Saval’s Green New Deal plat­form includes clean­ing up every tox­ic site in the city with the use of union labor; bas­ing all tax incen­tives, sub­si­dies and con­tracts on project labor stan­dards; retro­fitting schools, libraries and recre­ation cen­ters; and estab­lish­ing a Region­al Ener­gy Cen­ter, which would ​“unite the state’s util­i­ties around the goals of increased ener­gy effi­cien­cy through green build­ings retro­fits, and full elec­tri­fi­ca­tion of Pennsylvania’s build­ings by 2040.” Much like the fed­er­al Green New Deal leg­is­la­tion, many of Saval’s poten­tial poli­cies could mean the cre­ation of thou­sands of union jobs, as some­one will have to dri­ve the new South­east­ern Penn­syl­va­nia Trans­porta­tion Author­i­ty (SEP­TA) busses, clean up brown­fields, and update build­ings with green tech­nol­o­gy. Saval also wants to elim­i­nate coal-gen­er­at­ed elec­tric­i­ty by 2025 and achieve 100% clean elec­tric­i­ty by 2030. These aspi­ra­tions would obvi­ous­ly mean that work­ers in extrac­tive indus­tries would lose their cur­rent jobs, which is why build­ing trades unions — and their pow­er­ful labor fed­er­a­tion, the AFL-CIO — have been wary of the Green New Deal nationally.

The Green New Deal, Net-Zero Carbon, and the Crucial Role of Public Ownership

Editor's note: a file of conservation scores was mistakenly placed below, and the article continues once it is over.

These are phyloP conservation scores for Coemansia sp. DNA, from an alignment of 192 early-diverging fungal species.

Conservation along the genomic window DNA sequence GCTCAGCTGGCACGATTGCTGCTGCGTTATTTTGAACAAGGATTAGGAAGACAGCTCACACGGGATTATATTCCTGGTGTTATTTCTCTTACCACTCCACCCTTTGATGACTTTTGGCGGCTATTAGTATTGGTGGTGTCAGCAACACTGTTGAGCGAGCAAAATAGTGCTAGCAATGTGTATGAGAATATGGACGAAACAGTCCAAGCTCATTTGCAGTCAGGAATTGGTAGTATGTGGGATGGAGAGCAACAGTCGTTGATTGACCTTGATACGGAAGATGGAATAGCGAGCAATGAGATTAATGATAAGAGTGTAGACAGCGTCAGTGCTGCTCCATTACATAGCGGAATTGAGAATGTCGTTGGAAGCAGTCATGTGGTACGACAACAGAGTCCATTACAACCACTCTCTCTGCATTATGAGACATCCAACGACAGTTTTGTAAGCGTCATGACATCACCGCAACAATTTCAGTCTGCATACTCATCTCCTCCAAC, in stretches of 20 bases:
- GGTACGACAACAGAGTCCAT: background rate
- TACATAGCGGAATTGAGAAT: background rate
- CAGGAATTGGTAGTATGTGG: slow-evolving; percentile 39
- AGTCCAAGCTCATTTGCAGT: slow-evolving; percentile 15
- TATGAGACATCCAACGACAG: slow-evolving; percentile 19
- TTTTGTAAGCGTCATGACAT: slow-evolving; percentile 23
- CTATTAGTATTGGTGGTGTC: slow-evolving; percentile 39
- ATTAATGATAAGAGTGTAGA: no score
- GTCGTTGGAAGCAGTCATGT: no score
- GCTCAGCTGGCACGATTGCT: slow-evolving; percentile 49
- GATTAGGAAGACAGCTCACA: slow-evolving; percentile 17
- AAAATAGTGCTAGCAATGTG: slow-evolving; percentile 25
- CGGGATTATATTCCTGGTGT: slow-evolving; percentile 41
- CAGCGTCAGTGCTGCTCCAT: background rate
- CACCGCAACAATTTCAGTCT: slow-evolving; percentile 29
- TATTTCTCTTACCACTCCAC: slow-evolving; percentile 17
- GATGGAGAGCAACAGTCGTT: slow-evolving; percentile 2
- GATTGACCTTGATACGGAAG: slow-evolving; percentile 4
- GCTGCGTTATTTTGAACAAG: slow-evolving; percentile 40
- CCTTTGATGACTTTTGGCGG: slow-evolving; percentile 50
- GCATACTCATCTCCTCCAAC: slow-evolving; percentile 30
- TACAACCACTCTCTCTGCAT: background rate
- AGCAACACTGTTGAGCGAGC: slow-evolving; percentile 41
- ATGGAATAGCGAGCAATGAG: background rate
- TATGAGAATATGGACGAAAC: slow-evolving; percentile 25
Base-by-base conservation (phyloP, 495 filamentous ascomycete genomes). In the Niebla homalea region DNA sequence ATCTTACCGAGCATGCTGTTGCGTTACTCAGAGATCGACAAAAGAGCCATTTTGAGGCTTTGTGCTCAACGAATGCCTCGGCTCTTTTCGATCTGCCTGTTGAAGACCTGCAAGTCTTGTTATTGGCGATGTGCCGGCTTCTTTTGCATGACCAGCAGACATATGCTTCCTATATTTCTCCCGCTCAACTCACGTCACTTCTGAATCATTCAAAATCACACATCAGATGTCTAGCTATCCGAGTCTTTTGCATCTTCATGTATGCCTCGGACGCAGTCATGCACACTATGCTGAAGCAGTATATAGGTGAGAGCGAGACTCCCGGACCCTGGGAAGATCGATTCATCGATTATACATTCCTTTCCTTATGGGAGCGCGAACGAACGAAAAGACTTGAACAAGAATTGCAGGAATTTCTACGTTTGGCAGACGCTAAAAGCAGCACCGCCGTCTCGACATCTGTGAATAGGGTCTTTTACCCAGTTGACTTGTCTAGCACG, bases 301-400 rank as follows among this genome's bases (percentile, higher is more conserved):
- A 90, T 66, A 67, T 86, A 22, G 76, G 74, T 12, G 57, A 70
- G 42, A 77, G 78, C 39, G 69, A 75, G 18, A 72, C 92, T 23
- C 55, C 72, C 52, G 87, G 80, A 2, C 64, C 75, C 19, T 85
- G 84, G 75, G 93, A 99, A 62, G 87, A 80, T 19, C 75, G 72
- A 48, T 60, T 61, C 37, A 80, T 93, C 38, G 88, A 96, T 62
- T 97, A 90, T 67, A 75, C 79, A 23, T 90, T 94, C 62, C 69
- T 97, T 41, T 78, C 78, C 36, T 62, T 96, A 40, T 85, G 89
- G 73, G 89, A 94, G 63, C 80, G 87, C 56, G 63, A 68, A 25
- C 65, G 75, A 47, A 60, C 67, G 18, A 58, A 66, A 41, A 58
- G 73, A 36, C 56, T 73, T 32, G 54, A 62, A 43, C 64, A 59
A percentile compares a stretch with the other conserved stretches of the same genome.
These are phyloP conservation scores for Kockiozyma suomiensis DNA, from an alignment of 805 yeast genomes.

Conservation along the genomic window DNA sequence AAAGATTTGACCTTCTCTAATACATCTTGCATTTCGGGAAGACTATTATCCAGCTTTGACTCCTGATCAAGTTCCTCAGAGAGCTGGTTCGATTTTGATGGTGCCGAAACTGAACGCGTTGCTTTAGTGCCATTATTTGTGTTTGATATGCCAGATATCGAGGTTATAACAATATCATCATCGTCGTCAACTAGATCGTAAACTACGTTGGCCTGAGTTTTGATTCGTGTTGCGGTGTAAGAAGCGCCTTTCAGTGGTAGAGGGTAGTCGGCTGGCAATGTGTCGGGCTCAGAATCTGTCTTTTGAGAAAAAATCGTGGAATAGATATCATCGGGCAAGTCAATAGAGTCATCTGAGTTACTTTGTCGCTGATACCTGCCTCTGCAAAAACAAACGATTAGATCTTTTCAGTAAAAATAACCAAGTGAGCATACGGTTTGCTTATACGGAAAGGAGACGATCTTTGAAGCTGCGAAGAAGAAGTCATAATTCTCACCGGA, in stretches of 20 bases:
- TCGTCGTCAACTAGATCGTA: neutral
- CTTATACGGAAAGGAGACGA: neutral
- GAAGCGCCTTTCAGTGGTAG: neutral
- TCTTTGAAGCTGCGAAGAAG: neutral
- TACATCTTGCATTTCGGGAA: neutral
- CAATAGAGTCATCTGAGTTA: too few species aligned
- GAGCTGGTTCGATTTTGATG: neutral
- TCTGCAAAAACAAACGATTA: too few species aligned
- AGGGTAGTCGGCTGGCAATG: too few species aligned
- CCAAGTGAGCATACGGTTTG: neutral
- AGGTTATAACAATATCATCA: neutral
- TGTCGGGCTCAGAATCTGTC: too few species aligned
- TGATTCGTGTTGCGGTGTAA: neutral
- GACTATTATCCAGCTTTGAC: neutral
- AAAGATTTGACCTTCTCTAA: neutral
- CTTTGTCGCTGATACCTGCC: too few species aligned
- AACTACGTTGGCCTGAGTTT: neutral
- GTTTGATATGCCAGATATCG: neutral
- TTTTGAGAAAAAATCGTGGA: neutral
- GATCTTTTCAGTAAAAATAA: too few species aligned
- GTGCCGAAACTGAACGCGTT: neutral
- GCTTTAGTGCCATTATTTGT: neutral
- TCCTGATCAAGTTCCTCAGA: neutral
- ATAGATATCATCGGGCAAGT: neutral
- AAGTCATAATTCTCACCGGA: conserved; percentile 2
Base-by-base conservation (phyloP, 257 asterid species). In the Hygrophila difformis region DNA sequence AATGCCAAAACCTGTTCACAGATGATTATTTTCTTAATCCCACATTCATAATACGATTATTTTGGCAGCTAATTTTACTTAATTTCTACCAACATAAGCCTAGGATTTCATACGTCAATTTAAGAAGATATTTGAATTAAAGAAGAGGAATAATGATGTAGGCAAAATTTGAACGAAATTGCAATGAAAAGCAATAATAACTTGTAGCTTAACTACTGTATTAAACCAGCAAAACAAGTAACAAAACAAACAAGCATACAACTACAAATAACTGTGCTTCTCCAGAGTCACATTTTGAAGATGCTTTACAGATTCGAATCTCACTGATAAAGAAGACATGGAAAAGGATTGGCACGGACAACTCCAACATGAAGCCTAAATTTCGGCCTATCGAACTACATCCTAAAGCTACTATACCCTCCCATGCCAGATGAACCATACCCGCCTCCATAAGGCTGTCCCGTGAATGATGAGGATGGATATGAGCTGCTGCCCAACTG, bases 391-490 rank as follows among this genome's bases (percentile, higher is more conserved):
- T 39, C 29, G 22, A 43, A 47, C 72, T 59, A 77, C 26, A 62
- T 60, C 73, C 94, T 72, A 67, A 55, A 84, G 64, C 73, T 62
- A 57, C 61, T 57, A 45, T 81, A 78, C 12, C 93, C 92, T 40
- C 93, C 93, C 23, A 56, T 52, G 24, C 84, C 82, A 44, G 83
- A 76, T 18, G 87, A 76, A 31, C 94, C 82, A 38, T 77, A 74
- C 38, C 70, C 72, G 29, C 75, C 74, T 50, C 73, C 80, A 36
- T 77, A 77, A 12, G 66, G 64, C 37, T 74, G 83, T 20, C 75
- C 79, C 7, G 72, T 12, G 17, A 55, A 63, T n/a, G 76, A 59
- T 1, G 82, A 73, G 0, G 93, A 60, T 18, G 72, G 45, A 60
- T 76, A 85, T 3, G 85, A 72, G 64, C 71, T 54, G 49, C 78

By John Treat, Sean Sweeney, and Irene HongPing Shen - Trade Unions for Energy Democracy, November 15, 2019

On September 28, 2019, more than 150 trade union representatives, activists and policy allies from more than a dozen countries came together in New York City for a one-day international conference on “The Green New Deal, Net-Zero Carbon, and the Crucial Role of Public Ownership.”

The conference took place against the backdrop of the massive “Global Climate Strike” actions led by young people in numerous countries around the world, coinciding with the UN “Climate Week” of talks in New York City. In the weeks before those actions, TUED organized a “Global Web Forum” on the #Strike4Climate, and subsequently compiled a list of union statements and actions in support of the strikes.

Framing and Meeting Highlights

The conference program was framed around a number of issues and concerns that have emerged out of recent union-led struggles to both defend and extend public ownership of energy in key countries and regions. Over the course of the day’s proceedings, a number of key themes and broadly shared conclusions emerged, including:

  • Investor-focused climate policy is not delivering the energy transition
  • Privatization of state-owned electricity utilities has failed—but alternatives exist
  • Defending public ownership of energy requires a reform agenda that can drive “de- marketization”
  • Confidence is rising to reverse electricity privatization where it has happened